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Hall’s ‘The Pitmen Painters’ at Richmond Theatre

| Hidden London, Theatre | 06/08/2013

Louis Hilyer as Robert Lyon leads his new art group.

Showing until August 10, 2013
Live Theatre + National Theatre

Appropriately enough, the plinth above the Richmond stage reads ‘To wake the soul by tender strokes of art.’ Nothing better describes Max Robert’s direction of Lee Hall’s ‘The Pitmen Painters’. Those familiar with ‘Billy Eliot’ know of Hall’s passion for culture for all; in the programme notes he explains this as an alternative to the ‘dumbing-down’ of the Arts.

From the original ‘Pitmen Painters’ (The Ashington Group of Northumberland) are drawn five main characters who allow for expansive dramatisation. The audience is immediately warmed by Hall’s comic writing, ranging from ironic observation to farcical gags such as “A Titian!” – “Bless you!” whilst the combinations of one or three projection-screens produce a more serious engagement with the art.

Uncle George, the Captain Mannering-esque ring-leader, union-book at the ready, is afforded subtle characterisation by Nicholas Lumley. It balances with the intense portrayal by Joe Caffrey as Harry, whose innate intelligence vents fiery socialist principles. Meanwhile, Donald McBride as Jimmy is extremely funny as the self-depreciating old fool who is in fact not so foolish. Louis Hilyer offers depth and gravity as art tutor Robert Lyon – if at first raking his hair in exasperation! There is top-level support from the excellent Catherine Dryden, and from Riley Jones’ contrasting turns as the fragile young man and the splendidly Toff-ish Ben Nicholson.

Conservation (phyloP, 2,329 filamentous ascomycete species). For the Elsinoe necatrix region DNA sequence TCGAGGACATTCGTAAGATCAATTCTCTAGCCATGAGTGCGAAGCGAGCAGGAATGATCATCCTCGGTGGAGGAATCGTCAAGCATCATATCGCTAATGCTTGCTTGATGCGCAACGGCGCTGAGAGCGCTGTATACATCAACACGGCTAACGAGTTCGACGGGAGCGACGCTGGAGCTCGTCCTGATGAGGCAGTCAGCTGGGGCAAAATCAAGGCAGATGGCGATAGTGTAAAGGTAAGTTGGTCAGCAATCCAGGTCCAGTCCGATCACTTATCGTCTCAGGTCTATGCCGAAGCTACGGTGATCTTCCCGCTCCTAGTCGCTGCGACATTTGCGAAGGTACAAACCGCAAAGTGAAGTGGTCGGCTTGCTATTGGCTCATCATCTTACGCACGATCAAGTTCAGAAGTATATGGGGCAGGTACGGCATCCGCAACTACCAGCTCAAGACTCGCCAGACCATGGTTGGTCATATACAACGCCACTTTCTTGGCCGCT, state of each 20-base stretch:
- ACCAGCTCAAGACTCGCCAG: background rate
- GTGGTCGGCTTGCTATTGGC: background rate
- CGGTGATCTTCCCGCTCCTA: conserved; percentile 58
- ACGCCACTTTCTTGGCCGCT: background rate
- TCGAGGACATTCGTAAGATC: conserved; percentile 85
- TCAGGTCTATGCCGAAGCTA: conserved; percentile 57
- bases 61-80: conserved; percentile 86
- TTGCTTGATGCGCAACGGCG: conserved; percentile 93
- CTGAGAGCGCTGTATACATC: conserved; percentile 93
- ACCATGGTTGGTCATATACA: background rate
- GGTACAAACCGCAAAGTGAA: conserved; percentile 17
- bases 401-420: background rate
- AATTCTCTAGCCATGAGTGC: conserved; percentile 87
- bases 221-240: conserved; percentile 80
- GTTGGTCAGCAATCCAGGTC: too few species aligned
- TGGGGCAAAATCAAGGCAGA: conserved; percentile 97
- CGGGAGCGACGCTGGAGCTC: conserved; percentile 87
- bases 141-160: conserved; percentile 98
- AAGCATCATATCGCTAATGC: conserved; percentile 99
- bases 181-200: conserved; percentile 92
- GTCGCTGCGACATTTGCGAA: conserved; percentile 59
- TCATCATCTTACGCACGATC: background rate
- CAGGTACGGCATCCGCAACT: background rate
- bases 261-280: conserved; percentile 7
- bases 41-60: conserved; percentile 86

Riley Jones, Donald McBride, Suzy Cooper, Joe Caffrey, Nicholas Lumley, Philip Correia

Riley Jones, Donald McBride, Suzy Cooper, Joe Caffrey, Nicholas Lumley, Philip Correia

Just when you wonder if a serious art group should cause such merriment, the comedy foils some sincere and poignant moments of pathos. Each character develops a personal interaction not only with their art but with their self. For, as their teacher comments, “We don’t go to Art to find out about the world. We go to find out about ourselves.” Towards the end of the first act, we realise that we are also going on a journey with them.

An upper-class art-collector named Helen Sutherland emerges as a major figure. This smartly contained performance by Suzy Cooper dissembles the notions of ‘High Art’ and ‘Lower Class’ – the difference between her life and the miner unearthing surprising similarities. She offers a stipend to Oliver, the rising star of the group, as beautifully portrayed by Philip Correia, explaining that “I see something of me… that you are striving for something better.” Their platonic relationship is also a broken love-affair causing essential self-analysis. Likewise, when Oliver visits Mr Lyon at his Edinburgh studio, his former teacher rants: “Don’t be scared of the world. Take chances. Make something new.”

‘The Pitmen Painters’ is its own work of art, and highly recommended viewing.

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